Bee-autiful Bee-havior Bingo, Is an incentive program to get students to model good behavior without constantly having to give a prize or something away.
It’s delayed gratification that helps teach patience and builds excitement.
Plus It’s a fun and easy way to reward students throughout the day on a daily basis.
The Bee-havior Bingo Board is perfect if you catch a child bee-ing good, completing a project 1st, staying on task, when you know that’s difficult for them, helping another student out etc. all those little things that really don’t deserve a big reward, but behavior that truly needs to be noticed and reinforced.
A student is acknowledged and gets to go up and jot their name anywhere on the board.
At the end of the month the teacher draws as many letters and numbers as they deem appropriate.
The teacher calls out a letter and number, which match up to a student’s name.
Teachers/students decide what the rewards will be.
You can give certificates, classroom “bucks” that students can save and “buy” things from the classroom rewards store; students can get a trip to the treasure box, or get to choose a non prize type thing, like getting to be line leader, getting to be student helper, or get to eat lunch with the teacher etc. I have a list of over 100 such activities if you like that sort of idea.
Click on the link to view/download 100+ Behavior Rewards.
Obviously the more times you are caught bee-ing wonderful, and get to write your name on the Bingo Board, the more likely you are to get a “bingo” and receive a prize.
I have a bingo board for each month.
You can mount these on an appropriate monthly color of construction paper, laminate them and have students use dry erase markers, so you can reuse them or simply run them off each year.
For sure laminate the BINGO letter and number cards.
I’ve also included mini- Buzzin’ By Happy Grams to send home with students who win the monthly Bingo Games.
I hope you enjoy this behavior modification technique. I think your students will.
It’s easy to implement, simple to keep track of and fun for your kiddo’s.
Click on the link to view/download INDIVIDUAL Bee-autiful Bee-havior Bingo
The individual Bee-autiful Bee-havior Bingo goes well with the whole group 100-chart Bee-autiful Bee-havior bingo.
Click on the link to view/download that packet.
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I hope you can come back tomorrow for another new idea!
Home-School Connections: Life Made Simpler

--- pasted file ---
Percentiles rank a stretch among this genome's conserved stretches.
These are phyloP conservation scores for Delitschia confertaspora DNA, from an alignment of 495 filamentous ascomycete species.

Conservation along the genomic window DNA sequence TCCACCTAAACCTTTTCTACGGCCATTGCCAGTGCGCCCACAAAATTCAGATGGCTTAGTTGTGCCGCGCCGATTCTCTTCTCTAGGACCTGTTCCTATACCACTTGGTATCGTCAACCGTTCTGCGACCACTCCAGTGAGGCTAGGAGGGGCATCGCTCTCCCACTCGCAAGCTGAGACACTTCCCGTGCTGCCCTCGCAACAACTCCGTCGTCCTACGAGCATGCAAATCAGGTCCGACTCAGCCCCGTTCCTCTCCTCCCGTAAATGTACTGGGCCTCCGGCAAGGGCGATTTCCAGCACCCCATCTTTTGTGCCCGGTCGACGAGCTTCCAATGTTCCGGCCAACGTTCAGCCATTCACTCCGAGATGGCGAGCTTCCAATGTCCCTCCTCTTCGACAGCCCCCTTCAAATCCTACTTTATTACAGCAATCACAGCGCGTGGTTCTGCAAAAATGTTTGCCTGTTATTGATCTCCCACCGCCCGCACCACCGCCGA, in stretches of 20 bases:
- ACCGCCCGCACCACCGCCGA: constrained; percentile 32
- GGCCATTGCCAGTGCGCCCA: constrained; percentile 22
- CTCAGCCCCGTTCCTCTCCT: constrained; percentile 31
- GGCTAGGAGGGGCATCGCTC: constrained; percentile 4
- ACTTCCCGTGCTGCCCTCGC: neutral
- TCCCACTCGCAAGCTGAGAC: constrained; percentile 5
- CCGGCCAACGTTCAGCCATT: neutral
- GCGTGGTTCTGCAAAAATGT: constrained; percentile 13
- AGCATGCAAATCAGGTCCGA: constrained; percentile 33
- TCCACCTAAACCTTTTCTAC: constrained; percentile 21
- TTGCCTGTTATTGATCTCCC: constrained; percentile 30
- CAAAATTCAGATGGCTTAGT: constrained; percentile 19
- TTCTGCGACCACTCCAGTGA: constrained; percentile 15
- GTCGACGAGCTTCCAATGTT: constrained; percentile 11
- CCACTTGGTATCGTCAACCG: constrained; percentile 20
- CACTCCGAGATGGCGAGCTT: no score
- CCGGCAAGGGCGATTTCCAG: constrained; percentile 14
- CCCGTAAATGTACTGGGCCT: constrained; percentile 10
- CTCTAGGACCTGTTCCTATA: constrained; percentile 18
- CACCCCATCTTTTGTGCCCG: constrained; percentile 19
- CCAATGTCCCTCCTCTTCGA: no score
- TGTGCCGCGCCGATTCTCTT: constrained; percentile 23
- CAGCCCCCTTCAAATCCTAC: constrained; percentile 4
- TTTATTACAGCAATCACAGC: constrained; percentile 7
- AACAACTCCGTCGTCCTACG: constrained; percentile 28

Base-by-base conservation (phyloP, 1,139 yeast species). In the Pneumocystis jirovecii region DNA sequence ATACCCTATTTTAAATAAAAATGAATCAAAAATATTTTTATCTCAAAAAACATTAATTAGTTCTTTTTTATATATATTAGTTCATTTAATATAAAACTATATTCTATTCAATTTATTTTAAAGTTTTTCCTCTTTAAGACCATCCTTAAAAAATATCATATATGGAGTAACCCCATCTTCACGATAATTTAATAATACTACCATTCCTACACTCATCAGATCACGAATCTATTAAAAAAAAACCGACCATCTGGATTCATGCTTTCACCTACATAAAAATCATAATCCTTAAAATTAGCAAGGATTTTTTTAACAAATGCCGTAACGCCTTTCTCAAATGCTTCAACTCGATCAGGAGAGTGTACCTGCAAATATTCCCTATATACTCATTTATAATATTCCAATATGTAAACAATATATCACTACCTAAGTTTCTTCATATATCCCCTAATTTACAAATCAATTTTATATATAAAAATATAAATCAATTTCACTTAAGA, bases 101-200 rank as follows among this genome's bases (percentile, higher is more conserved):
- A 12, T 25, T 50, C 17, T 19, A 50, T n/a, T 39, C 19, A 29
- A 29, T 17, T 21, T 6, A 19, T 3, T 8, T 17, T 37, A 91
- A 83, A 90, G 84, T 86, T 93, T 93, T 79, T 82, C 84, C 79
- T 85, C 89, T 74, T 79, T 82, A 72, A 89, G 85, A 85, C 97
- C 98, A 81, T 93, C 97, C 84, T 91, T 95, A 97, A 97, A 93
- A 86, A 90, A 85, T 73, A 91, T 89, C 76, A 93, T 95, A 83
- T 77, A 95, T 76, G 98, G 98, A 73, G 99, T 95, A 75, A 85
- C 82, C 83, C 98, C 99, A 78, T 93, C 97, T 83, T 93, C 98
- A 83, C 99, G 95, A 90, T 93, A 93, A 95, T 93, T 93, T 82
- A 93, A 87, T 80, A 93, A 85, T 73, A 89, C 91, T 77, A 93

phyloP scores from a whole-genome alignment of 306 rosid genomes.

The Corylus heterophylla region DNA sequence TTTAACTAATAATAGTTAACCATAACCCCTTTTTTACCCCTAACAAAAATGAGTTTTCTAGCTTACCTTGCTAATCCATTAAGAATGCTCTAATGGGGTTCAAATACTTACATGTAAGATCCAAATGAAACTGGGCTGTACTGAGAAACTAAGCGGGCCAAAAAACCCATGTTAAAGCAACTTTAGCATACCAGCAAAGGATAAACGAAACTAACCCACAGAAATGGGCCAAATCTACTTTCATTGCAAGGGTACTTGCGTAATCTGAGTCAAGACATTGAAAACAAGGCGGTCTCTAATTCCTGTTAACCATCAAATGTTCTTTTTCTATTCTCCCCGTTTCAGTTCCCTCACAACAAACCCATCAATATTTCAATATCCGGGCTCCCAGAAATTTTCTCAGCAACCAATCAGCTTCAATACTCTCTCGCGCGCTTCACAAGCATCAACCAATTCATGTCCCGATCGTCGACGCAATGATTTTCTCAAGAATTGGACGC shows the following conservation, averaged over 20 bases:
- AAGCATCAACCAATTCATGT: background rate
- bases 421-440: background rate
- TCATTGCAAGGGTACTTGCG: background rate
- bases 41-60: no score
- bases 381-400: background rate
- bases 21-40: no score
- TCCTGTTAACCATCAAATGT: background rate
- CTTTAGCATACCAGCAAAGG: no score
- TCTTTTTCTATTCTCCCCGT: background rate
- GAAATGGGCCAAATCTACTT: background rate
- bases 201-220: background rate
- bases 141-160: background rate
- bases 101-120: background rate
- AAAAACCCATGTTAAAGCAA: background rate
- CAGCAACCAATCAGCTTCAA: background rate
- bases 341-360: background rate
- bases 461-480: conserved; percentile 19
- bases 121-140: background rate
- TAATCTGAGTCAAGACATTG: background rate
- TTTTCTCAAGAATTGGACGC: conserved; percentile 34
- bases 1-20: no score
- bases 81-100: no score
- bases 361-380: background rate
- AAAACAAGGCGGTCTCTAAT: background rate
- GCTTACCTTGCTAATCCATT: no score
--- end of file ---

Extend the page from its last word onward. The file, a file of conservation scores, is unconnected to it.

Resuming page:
“What did you do in school today?” How many times have you asked your own children that question? How many times have they answered with just a few words, leaving you wondering if they did anything?
On the other side of the coin, are you a teacher that needs a quick checklist so that you can easily communicate with parents of a child who’s on a behavior modification program, so you can let them know what they did and how their conduct was for the day?
I designed a quick home-school connection chart that’s easy to fill out. You can simply check the circles, or get more in-depth by jotting down specifics next to the subjects.
I’ve designed one for boys as well as girls. This form can be filled out by the teacher or by older students.
I hope it makes your life a little easier. Enjoy!
Click on the link to view/download Today I Did Checklist Chart
I hope you can pop on over tomorrow for more teaching tips.
Thanks for visiting today.
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Having Fun Behaving!
Since the star student flags and encouragement cards were such a big hit, I decided to write one more article on behavior modification.
100-Chart Bingo is also a quick, easy and fun way to help improve student behavior. This tip also helps teach math skills and cooperation. What a win-win for everyone!
Here's How To Play:
Run off and laminate the traceable 100 chart.
Run off and laminate the smaller number chart.
Cut up the smaller numbers and put them in a container. You'll need another container to put the chosen numbers in. I have labels for "picked" and "not picked".
Anytime that you recognize good behavior choose a student to draw a number out of the container and have a different student trace it on the 100 chart, using a permanent marker.